In Quebec, the Régie du logement has ruled that tenants must seek their landlord’s approval before advertising for vacation sublets. However, the landlord can’t use their tenant’s newfound profits to raise rent. At the same time, the tenant is not allowed to overcharge subtenants for nightly visits.

Allow the tenant to assign the tenancy agreement. Where a sublet is often a short-term arrangement, assignment generally is more permanent. All of the tenant rights and responsibilities are transferred to another person. This usually includes the responsibility to pay rent directly to the landlord in whatever fashion is stated in the lease. As with a sublet, in an assignment, the original tenant is still a responsible party to the lease.

The advantage of an assignment is having what is loosely equivalent to a lease guarantee, where the landlord deals directly with the new tenant, but still could pursue the old tenant in the event of default.

However, the disadvantage of the assignment is that the original tenant is the one who goes over the rules and responsibilities with the new tenant. The landlord may become separated from the process.

It may not be possible — or practical — to prohibit sublets, assignments  or early terminations altogether. There is a duty on the part of a landlord to mitigate damages if a tenant leaves early. The landlord must take reasonable action to find a replacement tenant as soon as possible, regardless of the stated term in the lease or the reason that the tenant is leaving. The exiting tenant likely will be liable only for the time the property is not rented.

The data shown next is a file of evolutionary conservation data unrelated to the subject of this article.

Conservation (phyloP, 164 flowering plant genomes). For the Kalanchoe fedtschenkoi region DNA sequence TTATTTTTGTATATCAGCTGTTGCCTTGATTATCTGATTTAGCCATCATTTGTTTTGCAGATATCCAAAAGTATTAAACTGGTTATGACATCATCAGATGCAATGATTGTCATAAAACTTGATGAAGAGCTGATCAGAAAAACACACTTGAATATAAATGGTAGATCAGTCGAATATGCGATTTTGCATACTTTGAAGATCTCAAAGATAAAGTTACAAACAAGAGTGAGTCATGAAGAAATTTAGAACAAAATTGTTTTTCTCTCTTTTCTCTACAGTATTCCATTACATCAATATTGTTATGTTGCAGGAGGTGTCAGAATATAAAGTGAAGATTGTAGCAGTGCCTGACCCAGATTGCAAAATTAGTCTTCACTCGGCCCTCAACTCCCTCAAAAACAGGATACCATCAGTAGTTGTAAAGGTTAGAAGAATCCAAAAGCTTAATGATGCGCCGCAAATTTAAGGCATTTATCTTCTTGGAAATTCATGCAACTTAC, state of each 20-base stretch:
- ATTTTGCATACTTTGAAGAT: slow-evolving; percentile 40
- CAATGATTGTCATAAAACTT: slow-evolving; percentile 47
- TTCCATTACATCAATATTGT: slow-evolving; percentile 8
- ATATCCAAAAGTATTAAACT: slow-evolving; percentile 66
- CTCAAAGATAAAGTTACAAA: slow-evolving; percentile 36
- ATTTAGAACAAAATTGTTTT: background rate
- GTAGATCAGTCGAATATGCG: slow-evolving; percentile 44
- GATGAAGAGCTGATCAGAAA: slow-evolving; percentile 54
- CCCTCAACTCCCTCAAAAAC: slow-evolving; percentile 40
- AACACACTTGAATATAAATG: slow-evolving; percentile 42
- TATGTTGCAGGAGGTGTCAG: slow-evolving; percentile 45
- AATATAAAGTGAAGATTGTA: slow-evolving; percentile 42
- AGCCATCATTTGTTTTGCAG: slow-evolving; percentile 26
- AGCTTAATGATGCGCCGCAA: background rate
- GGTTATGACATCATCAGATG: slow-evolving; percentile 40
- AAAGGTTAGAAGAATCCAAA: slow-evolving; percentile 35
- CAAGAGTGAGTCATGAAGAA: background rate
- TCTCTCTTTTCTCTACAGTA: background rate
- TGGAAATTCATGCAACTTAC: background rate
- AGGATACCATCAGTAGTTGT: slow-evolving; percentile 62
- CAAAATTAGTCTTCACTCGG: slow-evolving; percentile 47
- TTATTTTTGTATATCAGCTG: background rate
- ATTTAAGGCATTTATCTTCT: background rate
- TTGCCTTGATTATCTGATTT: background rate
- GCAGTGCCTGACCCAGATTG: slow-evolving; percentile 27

In addition to the duty to mitigate damages and find a replacement tenant, if the landlord denies an early termination request, a panicked tenant might abandon the property. In that case, it may not be clear whether the original lease has been terminated, and recovering the property may require more time and possibly a court order.

A landlord gains no advantage by refusing a request for early termination, or failing to approve a replacement tenant.The best strategy in the situation may be to stay in control of the tenant screening process and to have legal rights over the person who is occupying the rental property.

If you are unclear about issues concerning your tenancy agreement or how to handle tenant issues, consult with your legal counsel.

This post is provided by Tenant Verification Service, Inc., helping landlords reduce the risks of renting with fraud prevention tools that include Tenant Screening, Tenant Background Checks, (U.S. and Canada), as well as Criminal Background Checks, and Eviction Reports (U.S. only).

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Disclaimer: The information provided in this post in not intended to be construed as legal advice, nor should it be considered a substitute for obtaining individual legal counsel or consulting your local, state, federal or provincial tenancy laws.